Ebony Samuels, a 15-year-old artist from Gulfport, was struggling to choose the theme for the portfolio of work that would soon go on display in her first-ever public exhibition.
At first, she thought, she’d do “a deep meaningful thing, like a big epiphany about the world or whatever.”
“But then I got super bored with it,” she said. “So I was just like, what’s something I like, what’s something I‘ve never drawn before and what’s something that would actually catch my interest. When I came up with it, I’m really in the mood to draw elves.”
And that’s what she did.
Samuels was one of five teenage girls from across the Coast selected to participate in an artists’ residency for teenagers, sponsored by the Friends of Arts, Culture and Education (FACE) and instructed by artist Rudy King. The artists work in a range of mediums, from painting and photography to digital art.
Starting in January, they met every Saturday at the Twelve Oaks Nature Preserve to hear from guest artists, critique each other’s work, and plan their exhibition which is now on display at the Ohr-O’Keefe Museum in Biloxi. Each artist produced and refined five works over the course of the residency.
It was a rare opportunity for talented young artists to get free, rigorous instruction and learn from peers from different backgrounds. And it just so happened that the five strongest applicants King reviewed came from young women.
At first, they talked about what concepts they wanted to explore in their portfolios and how to select a theme to unify their work. Then they moved on to peer critiques, where they had to learn how to give and receive specific feedback about each other’s pieces. Finally, they learned how to prepare their show itself, from their display cards to the name.
They eventually settled on LAANE, for each of their first initials: Lisa Tran, Abby Smith, Ava Prisk, Nicholette Harville, and Ebony Samuels.
An artists’ residency, not school
King’s focus as an instructor was on helping the students learn to think of themselves as future professional artists.
“When I met the majority of them that first day, I realized I didn’t have to teach them any art techniques or lessons,” King said. “What I was there to teach them is the confidence building, the networking building, and what that looked like.”
To that end, they were visited by a number of artists working on the Coast. Their guests included Carmen Lugo, a painter and illustrator who also teaches art classes at FACE, sculptor Sabrina Stallworth, and Corey Christy, the outreach coordinator at the Maritime and Seafood Industry Museum.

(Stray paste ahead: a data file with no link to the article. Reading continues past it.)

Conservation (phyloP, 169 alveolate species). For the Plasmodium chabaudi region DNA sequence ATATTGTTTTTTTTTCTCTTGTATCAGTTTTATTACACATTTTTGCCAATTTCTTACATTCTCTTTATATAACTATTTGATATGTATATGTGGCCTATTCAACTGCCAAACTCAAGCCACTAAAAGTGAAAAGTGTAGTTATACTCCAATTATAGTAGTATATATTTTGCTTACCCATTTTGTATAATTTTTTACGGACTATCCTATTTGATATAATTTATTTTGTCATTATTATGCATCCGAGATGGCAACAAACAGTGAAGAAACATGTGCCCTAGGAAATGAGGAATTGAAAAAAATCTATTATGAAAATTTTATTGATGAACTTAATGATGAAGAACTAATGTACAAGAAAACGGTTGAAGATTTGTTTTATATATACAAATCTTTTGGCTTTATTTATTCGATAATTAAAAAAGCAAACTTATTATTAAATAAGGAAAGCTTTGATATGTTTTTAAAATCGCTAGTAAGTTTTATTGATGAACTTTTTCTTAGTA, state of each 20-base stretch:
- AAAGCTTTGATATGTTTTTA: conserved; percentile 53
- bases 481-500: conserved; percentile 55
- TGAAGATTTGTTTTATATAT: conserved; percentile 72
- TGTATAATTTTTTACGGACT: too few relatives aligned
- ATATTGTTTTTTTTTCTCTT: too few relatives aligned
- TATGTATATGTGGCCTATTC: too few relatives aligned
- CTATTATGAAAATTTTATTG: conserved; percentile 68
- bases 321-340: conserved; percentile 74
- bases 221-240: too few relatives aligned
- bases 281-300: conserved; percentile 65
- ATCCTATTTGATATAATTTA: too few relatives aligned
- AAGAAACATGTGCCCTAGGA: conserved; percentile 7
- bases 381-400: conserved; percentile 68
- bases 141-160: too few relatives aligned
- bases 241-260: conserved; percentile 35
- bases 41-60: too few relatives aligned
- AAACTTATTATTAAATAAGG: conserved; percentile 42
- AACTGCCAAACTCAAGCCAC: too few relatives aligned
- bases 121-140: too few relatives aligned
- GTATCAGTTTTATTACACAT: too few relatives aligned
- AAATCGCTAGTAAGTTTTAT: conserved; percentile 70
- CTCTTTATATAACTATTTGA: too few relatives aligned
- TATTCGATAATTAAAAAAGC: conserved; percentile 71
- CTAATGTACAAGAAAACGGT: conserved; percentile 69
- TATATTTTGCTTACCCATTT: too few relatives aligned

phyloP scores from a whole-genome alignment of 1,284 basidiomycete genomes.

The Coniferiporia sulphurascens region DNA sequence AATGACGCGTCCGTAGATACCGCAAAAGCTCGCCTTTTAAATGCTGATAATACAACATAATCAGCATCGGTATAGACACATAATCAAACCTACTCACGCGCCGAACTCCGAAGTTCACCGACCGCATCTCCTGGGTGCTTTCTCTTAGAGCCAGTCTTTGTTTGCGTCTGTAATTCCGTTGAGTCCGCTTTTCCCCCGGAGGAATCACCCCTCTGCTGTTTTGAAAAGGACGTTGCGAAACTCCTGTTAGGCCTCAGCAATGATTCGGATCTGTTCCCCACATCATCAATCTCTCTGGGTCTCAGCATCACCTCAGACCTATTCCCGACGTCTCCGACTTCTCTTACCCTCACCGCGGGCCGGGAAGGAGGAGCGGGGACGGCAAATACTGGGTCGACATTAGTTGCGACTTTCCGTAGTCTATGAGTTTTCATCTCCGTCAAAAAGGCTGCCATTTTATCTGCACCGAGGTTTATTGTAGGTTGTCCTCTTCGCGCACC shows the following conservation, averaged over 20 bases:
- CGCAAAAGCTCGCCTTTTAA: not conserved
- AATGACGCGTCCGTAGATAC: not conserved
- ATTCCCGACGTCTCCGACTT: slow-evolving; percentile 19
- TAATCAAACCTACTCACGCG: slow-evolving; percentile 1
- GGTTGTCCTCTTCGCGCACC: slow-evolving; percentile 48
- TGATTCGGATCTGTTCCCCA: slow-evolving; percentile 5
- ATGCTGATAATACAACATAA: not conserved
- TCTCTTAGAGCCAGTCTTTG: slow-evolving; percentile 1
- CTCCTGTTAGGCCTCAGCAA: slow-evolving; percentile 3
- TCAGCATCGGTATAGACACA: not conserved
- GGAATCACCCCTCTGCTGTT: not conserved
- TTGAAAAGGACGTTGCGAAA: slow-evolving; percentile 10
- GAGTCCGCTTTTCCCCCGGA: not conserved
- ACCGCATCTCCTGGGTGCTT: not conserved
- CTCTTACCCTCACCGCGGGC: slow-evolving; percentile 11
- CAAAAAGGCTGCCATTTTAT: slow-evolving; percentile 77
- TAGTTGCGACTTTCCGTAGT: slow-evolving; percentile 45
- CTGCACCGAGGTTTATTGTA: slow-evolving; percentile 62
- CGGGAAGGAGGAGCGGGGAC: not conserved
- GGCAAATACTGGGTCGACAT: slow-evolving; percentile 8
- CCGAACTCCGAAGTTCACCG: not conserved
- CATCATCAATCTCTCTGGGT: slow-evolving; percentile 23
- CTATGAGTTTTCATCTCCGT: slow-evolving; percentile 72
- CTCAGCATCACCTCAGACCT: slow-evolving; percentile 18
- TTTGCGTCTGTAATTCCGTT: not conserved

Lisa Tran, a senior at D’Iberville High School, hopes to have a career in art, so the practical advice was helpful.
“They gave me more information that I feel like maybe it’ll help me in the future,” she said. “It could help me prepare and understand what to do. So I don’t have to be alone.”
They also spent time talking and walking around the nature preserve.
“I realized the best way to go about this program is to make it as organic as it can be,” King said. “They already do school weekly. This isn’t school.”
When the Sun Herald visited one Saturday, the artists had finished their structured work for the afternoon and were gathered in the workshop with some of their pieces.
The conversation ranged from sources of artistic inspiration (for Ava Prisk of Ocean Springs, the song “Pink In the Night” by Mitski) to how these days it seems like every toddler has an iPad.
“We didn’t have those growing up,” Prisk said.
“And when you see them mindlessly watching the same video over and over, i
t’s like they’re brain-dead,” Samuels said. “Go play with your blocks!”
Pushing past nerves to discuss their art
One of the most difficult parts of the residency was learning how to critique each other’s work, several artists said.
At one point, Samuels remembered, King told them: “Y’all are being too nice!”
“After the first two critiques we started actually pointing out things that were wrong instead of being like, ‘Oh, I love the colors,’ Samuels said. “I know a lot of the times I get ideas from them when we do our critiques. I’ll be like, ‘I don’t know how to translate that into my picture. They’ll say. ‘You could do this, this, and this. I’ll be like, ‘Oh yeah!’”
Abby Smith, a photographer who lives in Gulfport, had never participated in a group critique before. At first, she said, it was “really nerve-wracking.”
“But eventually, as we all got more confident about our pieces and got better at talking about our art, it was a lot more constructive and fun because we all knew and trusted each other,” she said.
Several of the artists also said they initially found it hard to talk about what a piece meant or why they had made a particular choice. The residency taught them how to do that.
It also pushed them to focus: In order to finalize five pieces over a roughly four-month period, they were expected to spend 10 to 15 hours per week working on their art outside of the residency.
That process culminated in the public show at the Ohr-O’Keefe, which ran through April and ends on Saturday, May 1.
Several of the artists will volunteer at the museum’s art camp this summer. Tran, who is graduating this year, will study art in college.
King is leaving the Coast, but she hopes the residency will take place again with a different instructor.
Early on, King said, a few of the artists said they wanted their work to speak to everyone. King told them their art wasn’t for everyone, a lesson they probably wouldn’t get anywhere else.
“When you get yourself out of that mentality, that trend-ish mentality, then you’ll be a really great artist,” she said. “You can’t create for people. You’ll break your back and have a huge headache.”